September 05, 2009 07:54
Behind the powerful performance and dance skills of many manufactured K-pop bands, there is a woman: Rino Nakasone, a Japanese dancer and choreographer. She is best known for choreographing several songs of popular Korean music bands SHINee and Girls' Generation but also recently choreographed one of songs of SM Entertainment's new girl group f(x).
Nakasone was first recognized by Korean music fans in June 2008, when she gave SHINee dancing lessons for their debut with "Replay." At the time, she had been a backup dancer for the Harajuku Girls and featured in stage shows and music videos for Gwen Stefani in the States, earning some attention for her brilliant performance.
Born in Okinawa, she moved to the U.S. when she was 19. "I am a huge fan of Michael Jackson and Janet Jackson," she says. "They're like my teachers. I never took any dance classes when I was in Japan, I just watched them and started copying what they do. And I knew I had to move to America, so I did in 1999. I had to be close to Michael Jackson and all the inspiration was in the U.S. I got to meet, learn, and work with people that I was fan of and respect, so it really has been a dream come true being here in Los Angeles."
She says becoming a dancer or choreographer was a "natural step." "It didn't happen overnight. I just kept doing what I love to do, which was taking classes, going auditions, or teaching my own class. Then many opportunities came to me."
She says it's fun to work with Korean artists. "When I was in Seoul working with SHINee, I was very impressed how hard they worked. I love their songs. They were great at picking up choreography fast and were able to do anything that I taught them."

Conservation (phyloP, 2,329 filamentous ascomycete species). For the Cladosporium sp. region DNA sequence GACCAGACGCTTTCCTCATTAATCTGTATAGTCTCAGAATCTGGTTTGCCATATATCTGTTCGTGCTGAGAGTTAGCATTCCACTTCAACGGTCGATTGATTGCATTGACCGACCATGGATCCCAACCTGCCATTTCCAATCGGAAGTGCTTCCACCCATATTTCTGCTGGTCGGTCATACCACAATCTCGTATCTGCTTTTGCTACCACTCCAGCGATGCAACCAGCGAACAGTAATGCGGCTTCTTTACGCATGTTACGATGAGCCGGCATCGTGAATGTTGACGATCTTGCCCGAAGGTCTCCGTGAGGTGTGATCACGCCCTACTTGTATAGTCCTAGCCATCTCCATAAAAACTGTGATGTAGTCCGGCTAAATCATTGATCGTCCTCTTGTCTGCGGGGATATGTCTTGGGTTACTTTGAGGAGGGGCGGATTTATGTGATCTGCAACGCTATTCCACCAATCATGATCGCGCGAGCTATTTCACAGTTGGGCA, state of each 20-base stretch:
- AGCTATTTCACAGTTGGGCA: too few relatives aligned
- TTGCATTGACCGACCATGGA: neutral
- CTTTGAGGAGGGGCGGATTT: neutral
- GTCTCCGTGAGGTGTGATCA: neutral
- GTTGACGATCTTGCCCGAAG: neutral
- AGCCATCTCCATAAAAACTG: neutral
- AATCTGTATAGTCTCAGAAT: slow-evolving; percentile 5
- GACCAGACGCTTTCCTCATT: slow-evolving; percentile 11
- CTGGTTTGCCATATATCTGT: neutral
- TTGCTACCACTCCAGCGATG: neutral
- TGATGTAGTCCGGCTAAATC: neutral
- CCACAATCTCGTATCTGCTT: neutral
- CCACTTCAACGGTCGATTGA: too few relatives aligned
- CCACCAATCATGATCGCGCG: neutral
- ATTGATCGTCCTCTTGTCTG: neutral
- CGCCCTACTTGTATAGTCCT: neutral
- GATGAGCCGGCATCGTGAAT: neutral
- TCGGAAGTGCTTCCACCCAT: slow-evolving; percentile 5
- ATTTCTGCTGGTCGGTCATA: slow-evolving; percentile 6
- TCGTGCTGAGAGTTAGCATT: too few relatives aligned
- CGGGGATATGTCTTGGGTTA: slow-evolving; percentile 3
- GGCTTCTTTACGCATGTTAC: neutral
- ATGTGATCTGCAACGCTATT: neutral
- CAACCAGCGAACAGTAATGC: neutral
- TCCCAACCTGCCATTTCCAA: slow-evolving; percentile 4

She also created the choreography for Girls' Generation's popular song, "Tell Me Your Wish" in collaboration with SM Entertainment's dance team. "They learned off the video tape that I dance in and we all went over it together later. Soo-young of the band speaks Japanese and Jessica speaks English, so I had no problem communicating with them, but I just listened to the song first and the move came up. Music tells me what to do. When I look back, it could look like tango or salsa inspired. That's what I do. I see some dance movement that I like and I tweak it and change to make it my own."
Nakasone says Girls' Generation's music and dance "make people want to do what they do. It's unique to see nine beautiful girls performing on stage. It's a lot for a band, but their formations are well-organized and they all look together, which is very important in a group."
Personally, she is more of an old school lover and always will be. "I still listen to Michael. Any good music that catches my ears, I listen to it," she says. "I'm learning Korean because I want to be able to sing their songs at karaoke. Working with SM Entertainment, I got to know Korean entertainment a little bit. I think I know more K-pop than Japanese pop these days. I love dance and I love watching any dancers. I enjoy challenging and trying new things to bring different flavors on each artists and each songs."
Nakasone says she would love to keep working with Korean artists when opportunities arise. Currently she is focusing more on doing some stuff with her crew Beat Freaks and her dance partner Maryss from Paris.
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